Before jumping into the article, I would like to make a very quick introduction to product codes. Very basically, the universal product code is the unique identifier and digital fingerprint of your product. These codes can be used by every retailer and every marketplace to help them to keep track of sales, how much a product has sold, have better inventory management. There are main product codes for e-commerce retailers such as UPC, EAN, GTIN, JAN or ASIN. You’ll see the usage area of them later in the article.
A well-structured e-commerce operation needs an orderly product tracking and identification process. That’s why the standardization should be needed to keep all things in order. Think about the situation where there are different identification codes for each product. There may be a risk of conflict and huge confusion as there are going to be duplicate numbers.
One of the major benefits of standardization through product codes is having better warehousing processes and product tracking. With the digital and standardized ID of products, retailers are able to track and manage the inventory more accurately than manual counting, to know when more item is needed in warehouses. Or, you can develop internal tracking systems with the aid of standardized codes which allows you to track products through production to distribution to retail stores and even into consumer homes. That’s how you can gain more market discipline.
Standardized universal product code also enables customers to have a better experience. Online shoppers really want to make instant and quick decisions, especially with the aid of price comparison engines and shopping apps they are able to do it very quickly. So, your main duty is to facilitate the buying process and make it smooth for your end-users as possible. One way to do this is to use the international product codes like UPC, EAN, GTIN, JAN or ASIN for each and every product you manufacture, sell or distribute. They can help you to design a great tactic to make a smooth shopping journey. The more barriers you put in the way of your visitors, the less likely they will buy from you.
Now let’s dive into different product codes.
Global trade item number (GTIN)
GTIN (Global Trade Item Number) is an international code for managing millions of product references worldwide. The code is generated by 13 digits. There might be different versions of this code depending on the type of product sold, and the country of sale such as;
Search engines are now a crucial tool that is not only used by online shoppers to find products from e-commerce retailers, but also on marketplaces to search for and compare products. GTIN has an immense role to facilitate that process. By adding them in the product listing, the chance of being prominent on the marketplace will increase which leads you to get more organic traffic. For example, Google Shopping agreed to make GTIN codes essential in May 2016. According to Google, products including GTIN codes have a 40% higher CTR and generate 20% more sales.
Universal product code (UPC)
As you can understand from its name, this coding is universal. Every e-commerce retailer and the marketplace can use the same code for a specific item.
It is started with the 12-digit Universal Product Code (UPC) and commonly used in the United States, Canada, United Kingdom, Australia, and other countries. A universal product code (UPC) can be applied to every category of products you can sell in your store, from electronics and clothing to food.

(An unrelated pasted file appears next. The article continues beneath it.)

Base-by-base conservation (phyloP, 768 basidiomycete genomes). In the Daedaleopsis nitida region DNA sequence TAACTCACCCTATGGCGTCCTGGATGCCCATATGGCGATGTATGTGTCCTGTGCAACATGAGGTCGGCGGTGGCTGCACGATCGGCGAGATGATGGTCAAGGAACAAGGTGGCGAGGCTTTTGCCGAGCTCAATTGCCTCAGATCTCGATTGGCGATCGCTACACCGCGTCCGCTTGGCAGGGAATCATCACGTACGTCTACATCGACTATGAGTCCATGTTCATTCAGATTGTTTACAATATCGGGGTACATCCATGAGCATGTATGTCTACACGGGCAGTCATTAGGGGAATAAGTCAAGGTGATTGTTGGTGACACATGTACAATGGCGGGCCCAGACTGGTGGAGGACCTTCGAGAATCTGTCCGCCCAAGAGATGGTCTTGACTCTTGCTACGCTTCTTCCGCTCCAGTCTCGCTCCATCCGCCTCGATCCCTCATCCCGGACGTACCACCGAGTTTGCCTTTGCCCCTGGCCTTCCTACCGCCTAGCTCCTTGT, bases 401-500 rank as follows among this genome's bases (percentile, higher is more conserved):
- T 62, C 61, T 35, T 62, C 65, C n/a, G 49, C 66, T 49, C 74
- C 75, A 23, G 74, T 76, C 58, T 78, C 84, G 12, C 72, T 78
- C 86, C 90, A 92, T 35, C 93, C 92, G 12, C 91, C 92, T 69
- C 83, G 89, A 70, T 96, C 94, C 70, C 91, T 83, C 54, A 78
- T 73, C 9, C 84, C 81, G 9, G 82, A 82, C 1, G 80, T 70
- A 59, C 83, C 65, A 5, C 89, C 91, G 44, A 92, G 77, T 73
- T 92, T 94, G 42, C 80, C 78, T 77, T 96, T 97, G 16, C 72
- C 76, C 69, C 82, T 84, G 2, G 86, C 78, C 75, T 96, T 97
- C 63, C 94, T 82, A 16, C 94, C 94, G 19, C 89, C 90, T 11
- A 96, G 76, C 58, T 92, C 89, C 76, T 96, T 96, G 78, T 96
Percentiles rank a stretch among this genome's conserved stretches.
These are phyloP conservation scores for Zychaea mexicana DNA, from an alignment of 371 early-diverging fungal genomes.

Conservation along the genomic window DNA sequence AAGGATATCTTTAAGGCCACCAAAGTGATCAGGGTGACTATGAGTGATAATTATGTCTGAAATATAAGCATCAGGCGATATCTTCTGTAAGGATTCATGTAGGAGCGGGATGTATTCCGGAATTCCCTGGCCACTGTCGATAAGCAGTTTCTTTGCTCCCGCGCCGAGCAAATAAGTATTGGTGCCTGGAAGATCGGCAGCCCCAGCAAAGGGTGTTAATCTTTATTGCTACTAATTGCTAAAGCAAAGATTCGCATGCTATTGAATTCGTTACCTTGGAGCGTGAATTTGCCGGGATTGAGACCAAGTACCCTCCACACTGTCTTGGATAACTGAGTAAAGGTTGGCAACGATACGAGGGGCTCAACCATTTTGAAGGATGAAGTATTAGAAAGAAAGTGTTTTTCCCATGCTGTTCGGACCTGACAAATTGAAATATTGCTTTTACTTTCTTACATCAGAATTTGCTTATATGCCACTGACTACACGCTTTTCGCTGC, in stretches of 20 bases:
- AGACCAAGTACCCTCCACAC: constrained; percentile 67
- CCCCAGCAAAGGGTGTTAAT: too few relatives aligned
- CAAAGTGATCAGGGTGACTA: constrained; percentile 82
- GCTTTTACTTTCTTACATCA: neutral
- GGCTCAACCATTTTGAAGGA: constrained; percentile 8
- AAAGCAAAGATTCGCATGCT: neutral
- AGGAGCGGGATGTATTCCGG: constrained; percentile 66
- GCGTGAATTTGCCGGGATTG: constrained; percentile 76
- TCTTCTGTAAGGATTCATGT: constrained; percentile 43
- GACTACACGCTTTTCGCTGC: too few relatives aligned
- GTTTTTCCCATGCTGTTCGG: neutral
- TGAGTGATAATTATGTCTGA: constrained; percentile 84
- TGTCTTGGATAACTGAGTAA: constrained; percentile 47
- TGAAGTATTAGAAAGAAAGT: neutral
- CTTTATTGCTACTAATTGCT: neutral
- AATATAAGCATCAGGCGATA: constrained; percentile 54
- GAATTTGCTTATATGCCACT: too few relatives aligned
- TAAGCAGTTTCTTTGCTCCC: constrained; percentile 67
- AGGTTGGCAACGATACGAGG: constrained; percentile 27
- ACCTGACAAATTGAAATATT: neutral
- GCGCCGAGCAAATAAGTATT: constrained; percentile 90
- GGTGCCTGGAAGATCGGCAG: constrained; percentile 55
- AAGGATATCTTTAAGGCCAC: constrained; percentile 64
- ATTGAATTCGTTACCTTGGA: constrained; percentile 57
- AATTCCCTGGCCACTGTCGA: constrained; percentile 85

In order to obtain a UPC for your products, you first need to register with GS1 and get your company code. This code will be prefixed to all your products to help identify you as the seller.
European article number (EAN)
European article number, in short EAN is a 13 digit code for Europe. There is an obvious correlation with UPC that any UPC can be converted into an EAN simply by adding a zero to the front.
Both UPC and EAN codes help in distinguishing one product from others. These numbers are unique and describing the attributes of the products with the identification marks. They can represent details like:
- The type of product
- Price, weight or color
- Country code
- Other product-related data
Japan article number (JAN)
Japan uses the same standard as EAN, calling it a Japan Article Number (JAN). JAN is used in Japan starting with different digits than the ones used in Europe, so, they are globally authorized and unique.
Amazon standard identification number (ASIN)
Amazon is a retail giant having millions of transactions a day and geographically diverse. That’s why the need for having a unique identification number for the products they’re selling has become mandatory. So, as a retailer, you can either link your product with an existing ASIN or you can get authorization for your brand on Amazon and get new ASINs. It’s a 10-digit unique identifier and used for product-identification within Amazon organization.
ASIN numbers are crucial in managing and tracking the product listing on Amazon. Having the ASIN will not only let your products easier to find by marketplace shoppers but will also protect your products from counterfeits.
Frequently Asked Questions
Universal Product Code is a symbol designed to standardize global business communication. It’s widely used in North American countries.
Depending on the country your business operates in, you might need one or more product codes. For example, GS1 is the provider of the UPC, which is the primary code used in Canada and the U.S.
Stock keeping unit is the number assigned to different products for better inventory management. A product’s size, color, materials, packaging, etc. can be seen in its SKU code.
How can you tell what country the product come from using the code